Life After Driving: How California Seniors Are Rethinking Getting Around
The car-centric California dream has defined freedom and opportunity in the Golden State for decades. But it poses challenges for a generation that expects to remain active and independent in retireme
Monday, April 29, 2019
Credit: Sean Havey for California Dream
The car-centric California dream has defined freedom and opportunity in the Golden State for decades. But it poses challenges for a generation that expects to remain active and independent in retirement.
The car-centric California Dream lifestyle has defined freedom and opportunity in the Golden State for decades. But it poses challenges for a generation that expects to remain active and independent in retirement.
Innovations in transportation technology such as app-based ride hailing and autonomous vehicles offer great promise. But they leave many questions about how individuals and public agencies can make transportation options more accessible to the state’s diverse population of baby boomers.
As this group ages, seniors have become the fastest growing demographic in California. Their numbers will nearly double to about 9 million over the next decade. Many counties that will see the steepest increases in older adults are rural or suburban areas where most rely on cars to get around.
This story is part of a series from the California Dream project called Graying California. Seniors are the fastest growing age group in the state.
We profile some of California's 6 million seniors to better understand how their experiences point the way ahead and shape the California dream.
“One of the things we know from prior generations is that cars are one of the last things people stop doing because they’re so useful,” said Lisa Schweitzer, an urban planning professor at the University of Southern California. But fatal crashes increase for every mile driven after the age of 75 and surpass the rate of even teenage drivers after age 85, according to the Insurance Institute for Highway Safety.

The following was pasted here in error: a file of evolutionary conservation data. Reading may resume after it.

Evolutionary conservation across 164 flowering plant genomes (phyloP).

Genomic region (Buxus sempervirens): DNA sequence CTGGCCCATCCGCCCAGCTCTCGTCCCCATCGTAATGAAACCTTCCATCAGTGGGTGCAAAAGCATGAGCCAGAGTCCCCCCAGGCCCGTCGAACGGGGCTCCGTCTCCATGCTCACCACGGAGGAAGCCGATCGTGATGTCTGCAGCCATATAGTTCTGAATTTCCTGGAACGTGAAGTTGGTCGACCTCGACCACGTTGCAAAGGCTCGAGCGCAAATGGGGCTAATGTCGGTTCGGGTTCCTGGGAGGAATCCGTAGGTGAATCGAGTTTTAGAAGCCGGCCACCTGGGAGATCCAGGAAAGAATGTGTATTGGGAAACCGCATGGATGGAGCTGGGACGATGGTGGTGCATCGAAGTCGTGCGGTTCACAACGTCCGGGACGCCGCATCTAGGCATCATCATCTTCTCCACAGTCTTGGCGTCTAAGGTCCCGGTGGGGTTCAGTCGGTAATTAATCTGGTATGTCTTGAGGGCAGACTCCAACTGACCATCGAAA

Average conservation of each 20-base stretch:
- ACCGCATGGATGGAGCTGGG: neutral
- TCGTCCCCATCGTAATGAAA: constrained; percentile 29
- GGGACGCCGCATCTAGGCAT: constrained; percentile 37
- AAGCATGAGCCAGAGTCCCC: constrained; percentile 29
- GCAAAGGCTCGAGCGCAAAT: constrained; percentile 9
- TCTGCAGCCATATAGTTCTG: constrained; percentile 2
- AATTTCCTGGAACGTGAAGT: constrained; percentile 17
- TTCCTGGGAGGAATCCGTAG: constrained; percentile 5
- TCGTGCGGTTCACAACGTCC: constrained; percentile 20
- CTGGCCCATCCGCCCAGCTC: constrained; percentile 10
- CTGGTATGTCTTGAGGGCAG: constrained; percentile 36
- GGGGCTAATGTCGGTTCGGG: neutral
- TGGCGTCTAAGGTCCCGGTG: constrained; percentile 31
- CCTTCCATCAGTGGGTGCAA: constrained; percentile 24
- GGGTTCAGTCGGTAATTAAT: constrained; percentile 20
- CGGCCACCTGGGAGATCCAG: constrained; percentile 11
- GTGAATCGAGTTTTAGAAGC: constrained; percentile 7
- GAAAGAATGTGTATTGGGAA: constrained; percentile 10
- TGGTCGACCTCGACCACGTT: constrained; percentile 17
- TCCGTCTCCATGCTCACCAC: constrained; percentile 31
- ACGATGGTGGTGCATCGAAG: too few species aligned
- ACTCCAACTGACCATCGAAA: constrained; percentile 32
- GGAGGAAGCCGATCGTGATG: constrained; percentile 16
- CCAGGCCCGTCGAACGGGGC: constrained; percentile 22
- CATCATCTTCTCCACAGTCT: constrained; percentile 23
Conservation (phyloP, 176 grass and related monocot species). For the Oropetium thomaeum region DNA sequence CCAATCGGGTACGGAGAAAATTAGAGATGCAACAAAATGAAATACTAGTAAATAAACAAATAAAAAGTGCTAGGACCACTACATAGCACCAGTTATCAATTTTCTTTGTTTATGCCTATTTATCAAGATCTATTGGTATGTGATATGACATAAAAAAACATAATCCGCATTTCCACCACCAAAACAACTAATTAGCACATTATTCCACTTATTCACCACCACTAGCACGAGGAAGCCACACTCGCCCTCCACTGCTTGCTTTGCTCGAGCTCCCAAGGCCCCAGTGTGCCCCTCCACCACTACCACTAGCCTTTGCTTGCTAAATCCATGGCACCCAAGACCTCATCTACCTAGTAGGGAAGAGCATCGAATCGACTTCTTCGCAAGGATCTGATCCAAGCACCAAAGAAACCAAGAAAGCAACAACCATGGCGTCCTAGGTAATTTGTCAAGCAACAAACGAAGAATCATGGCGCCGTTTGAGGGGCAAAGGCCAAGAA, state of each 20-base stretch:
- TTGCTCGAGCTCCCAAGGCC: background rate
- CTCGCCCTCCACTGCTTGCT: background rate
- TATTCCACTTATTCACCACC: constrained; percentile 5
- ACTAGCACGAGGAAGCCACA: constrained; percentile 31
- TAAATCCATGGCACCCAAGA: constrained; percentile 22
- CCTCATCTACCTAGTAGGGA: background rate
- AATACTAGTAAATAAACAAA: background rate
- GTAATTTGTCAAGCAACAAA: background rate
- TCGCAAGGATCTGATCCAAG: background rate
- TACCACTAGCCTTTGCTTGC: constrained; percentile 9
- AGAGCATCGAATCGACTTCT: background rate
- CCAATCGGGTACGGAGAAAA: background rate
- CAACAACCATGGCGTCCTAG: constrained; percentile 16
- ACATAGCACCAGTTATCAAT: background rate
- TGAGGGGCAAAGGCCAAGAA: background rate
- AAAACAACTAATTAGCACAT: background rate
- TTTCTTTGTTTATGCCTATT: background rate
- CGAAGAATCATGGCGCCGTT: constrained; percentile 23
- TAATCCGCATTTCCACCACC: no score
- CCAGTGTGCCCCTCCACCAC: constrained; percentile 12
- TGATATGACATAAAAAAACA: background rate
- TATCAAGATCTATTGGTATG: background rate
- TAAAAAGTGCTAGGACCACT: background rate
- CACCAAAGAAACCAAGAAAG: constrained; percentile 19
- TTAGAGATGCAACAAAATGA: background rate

Surveys from AARP show more than two-thirds of seniors in America live in car-centric suburban neighborhoods and hope to stay there.
The incentive to age in place is even stronger in California, where Proposition 13 locked in lower property taxes for long-time homeowners. The explosion of real estate prices in the state means moving to denser central neighborhoods more amenable to transit or walking is out of the financial reach of many.
Los Angeles resident Regina Jones had her dream of downsizing to a compact neighborhood dashed by high prices.
“I just wanted someplace with good walking-distance shopping and a little place to grab a bite to eat,” she said.
But when the 77-year old tried to sell her longtime single-family home in central L.A. about 10 years ago, she found she couldn’t afford to move to the neighborhoods she desired, like Culver City or West Hollywood.
Eventually her daughter and son-in-law moved into the large family home with her to help take care of the utility bills and upkeep. But Jones, who stopped driving in her 60s due to a back injury and anxiety, was still left with few good options to get around.
“It just stopped me,” she said. “I just stopped doing things. I was also in a depression, a horrible depression. It was a very low time for a while.”
A growing body of research demonstrates that isolation is one of the biggest threats to the health of older adults, and transportation plays a huge role in the problem.
“The two are interlinked,” said Stephanie Ramirez, associate state director of advocacy with AARP California. “Transportation is a critical need for older adults to be able to access health care and access opportunities to be social in their community.”
A 2017 study by AARP, Stanford and Harvard universities found socially isolated seniors were more likely to die prematurely, require care in a nursing facility, and incur an additional $1,600 a year in Medicare costs, totaling $6.7 billion in annual expenses nationwide.
Meanwhile, non-driving seniors in Los Angeles made fewer trips outside the home and endured long, uncomfortable rides on public transit or risked potentially hazardous walks on busy streets, according to a joint study by UCLA and USC supported by AARP in 2018.